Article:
(Screenshot: Amazon Unlimited Music app)

Amazon hasn’t been content with just being an online retailer of such massive proportions (and Cow Tale sales) and extensive customer base that it could constitute its very own economy/country. 10 years ago, it rolled out its own VOD service, Amazon Video, whose programming arm has turned it into a real awards contender with shows like Transparent. Amazon Prime members have also had access to a free music-streaming component to the site, which grants them listening privileges for two million tunes. But now, according to Forbes, the retail giant’s unveiled a standalone music-streaming service that’s available to everyone.

Amazon Unlimited Music is available on iOS, Android, and desktop, and boasts a song catalog of “tens of millions” of tracks. Additionally, there are behind-the-scenes artist commentaries and, of course, curated playlists. Now, non-Prime users can sign up for $9.99 a month, which is competitively priced with Spotify, Apple Music, and even Tidal subscriptions (assuming you still have one). But Prime subscribers (who are already paying $99 annually for that membership) pay a monthly fee of $7.99. Echo users—whoever you are—will pay only $3.99 a month for Unlimited Music, but for that price, the service is only available on that device.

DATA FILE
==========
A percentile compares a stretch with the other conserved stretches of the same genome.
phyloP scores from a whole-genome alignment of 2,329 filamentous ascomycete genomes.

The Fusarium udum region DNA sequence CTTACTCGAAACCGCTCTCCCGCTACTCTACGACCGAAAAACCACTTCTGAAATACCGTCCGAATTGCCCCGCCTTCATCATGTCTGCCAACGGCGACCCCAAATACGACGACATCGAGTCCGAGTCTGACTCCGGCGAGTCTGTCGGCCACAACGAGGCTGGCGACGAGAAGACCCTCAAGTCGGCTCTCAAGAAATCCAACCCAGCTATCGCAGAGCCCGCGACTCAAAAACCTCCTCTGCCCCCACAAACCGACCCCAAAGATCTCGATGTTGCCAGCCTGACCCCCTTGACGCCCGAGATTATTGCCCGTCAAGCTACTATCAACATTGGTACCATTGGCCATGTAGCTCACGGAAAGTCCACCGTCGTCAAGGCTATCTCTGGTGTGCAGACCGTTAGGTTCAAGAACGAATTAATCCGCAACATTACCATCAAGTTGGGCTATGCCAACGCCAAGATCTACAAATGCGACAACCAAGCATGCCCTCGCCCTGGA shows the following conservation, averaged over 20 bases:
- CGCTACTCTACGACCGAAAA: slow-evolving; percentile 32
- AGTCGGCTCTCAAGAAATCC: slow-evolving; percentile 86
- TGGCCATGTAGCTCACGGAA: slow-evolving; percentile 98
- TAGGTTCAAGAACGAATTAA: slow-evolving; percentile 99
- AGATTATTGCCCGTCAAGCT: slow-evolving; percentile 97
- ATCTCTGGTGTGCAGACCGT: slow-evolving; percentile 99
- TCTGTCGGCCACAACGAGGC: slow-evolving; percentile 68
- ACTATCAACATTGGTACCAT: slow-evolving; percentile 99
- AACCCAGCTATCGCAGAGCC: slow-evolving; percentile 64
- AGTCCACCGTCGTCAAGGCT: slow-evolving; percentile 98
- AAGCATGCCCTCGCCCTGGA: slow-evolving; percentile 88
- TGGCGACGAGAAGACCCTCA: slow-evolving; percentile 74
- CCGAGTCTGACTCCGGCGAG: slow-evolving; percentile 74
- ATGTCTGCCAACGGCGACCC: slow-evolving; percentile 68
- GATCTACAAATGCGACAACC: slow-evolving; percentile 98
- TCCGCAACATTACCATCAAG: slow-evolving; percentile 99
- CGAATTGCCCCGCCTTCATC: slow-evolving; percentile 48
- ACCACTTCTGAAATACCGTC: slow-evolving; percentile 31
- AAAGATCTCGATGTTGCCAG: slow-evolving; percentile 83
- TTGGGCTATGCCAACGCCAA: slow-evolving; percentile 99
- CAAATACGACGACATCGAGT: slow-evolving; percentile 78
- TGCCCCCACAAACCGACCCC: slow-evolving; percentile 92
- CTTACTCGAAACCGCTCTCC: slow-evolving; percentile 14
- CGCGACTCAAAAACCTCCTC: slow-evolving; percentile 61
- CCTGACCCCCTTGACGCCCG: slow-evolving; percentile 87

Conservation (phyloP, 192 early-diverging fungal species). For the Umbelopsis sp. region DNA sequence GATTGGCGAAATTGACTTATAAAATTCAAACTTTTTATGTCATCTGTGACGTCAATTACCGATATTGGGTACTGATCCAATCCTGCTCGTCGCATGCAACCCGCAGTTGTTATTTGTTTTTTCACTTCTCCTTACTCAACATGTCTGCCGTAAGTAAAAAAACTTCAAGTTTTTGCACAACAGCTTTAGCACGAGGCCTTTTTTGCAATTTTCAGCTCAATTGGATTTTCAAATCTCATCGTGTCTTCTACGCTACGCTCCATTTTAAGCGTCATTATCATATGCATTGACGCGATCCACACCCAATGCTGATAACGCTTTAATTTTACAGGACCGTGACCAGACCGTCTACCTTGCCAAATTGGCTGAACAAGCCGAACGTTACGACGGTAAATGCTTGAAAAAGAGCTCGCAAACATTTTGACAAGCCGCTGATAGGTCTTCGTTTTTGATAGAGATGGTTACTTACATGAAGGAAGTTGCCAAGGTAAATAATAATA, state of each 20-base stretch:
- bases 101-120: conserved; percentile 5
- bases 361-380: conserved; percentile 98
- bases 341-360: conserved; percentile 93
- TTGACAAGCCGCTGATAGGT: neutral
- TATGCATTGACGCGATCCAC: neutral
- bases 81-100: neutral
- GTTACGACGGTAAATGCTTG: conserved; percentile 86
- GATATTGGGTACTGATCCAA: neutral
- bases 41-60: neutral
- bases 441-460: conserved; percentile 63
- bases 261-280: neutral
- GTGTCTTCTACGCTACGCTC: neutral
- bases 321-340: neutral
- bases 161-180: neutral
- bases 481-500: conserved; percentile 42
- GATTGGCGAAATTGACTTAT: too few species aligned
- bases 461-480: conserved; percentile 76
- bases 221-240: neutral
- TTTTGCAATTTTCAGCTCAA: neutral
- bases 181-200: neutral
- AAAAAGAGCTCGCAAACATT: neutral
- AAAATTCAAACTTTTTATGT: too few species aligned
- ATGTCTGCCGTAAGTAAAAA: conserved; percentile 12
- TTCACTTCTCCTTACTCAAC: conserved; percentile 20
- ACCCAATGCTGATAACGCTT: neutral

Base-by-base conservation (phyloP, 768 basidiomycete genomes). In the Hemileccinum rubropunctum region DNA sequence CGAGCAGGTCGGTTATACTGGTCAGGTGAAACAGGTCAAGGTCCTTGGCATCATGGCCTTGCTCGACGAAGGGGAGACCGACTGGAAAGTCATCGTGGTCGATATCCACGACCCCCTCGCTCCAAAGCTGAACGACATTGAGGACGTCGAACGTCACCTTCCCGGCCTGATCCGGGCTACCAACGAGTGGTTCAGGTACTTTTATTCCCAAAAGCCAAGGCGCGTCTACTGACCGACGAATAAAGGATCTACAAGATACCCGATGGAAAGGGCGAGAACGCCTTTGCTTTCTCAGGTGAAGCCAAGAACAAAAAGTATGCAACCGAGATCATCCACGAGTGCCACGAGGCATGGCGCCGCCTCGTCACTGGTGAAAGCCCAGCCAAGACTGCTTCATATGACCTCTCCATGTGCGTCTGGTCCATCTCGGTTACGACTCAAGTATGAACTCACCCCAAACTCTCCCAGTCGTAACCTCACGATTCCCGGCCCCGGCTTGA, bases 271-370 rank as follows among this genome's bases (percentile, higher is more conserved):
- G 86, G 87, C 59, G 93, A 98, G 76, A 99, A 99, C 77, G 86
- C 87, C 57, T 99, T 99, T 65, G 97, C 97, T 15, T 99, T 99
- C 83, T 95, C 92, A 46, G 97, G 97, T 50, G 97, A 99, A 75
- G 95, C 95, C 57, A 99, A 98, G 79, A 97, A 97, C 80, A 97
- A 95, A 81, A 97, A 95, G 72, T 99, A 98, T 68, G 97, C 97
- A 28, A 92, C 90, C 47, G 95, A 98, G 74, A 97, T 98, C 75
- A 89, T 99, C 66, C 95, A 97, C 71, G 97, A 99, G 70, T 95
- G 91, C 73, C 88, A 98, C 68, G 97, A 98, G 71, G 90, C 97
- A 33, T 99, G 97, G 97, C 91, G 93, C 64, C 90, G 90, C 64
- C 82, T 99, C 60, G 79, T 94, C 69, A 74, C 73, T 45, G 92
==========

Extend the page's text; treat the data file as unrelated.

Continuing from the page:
The new standalone streaming service is now live in the U.S., and will hit the U.K., Germany, and Austria later this year. Amazon will also eventually offer family plans (up to six people) for $14.99 a month.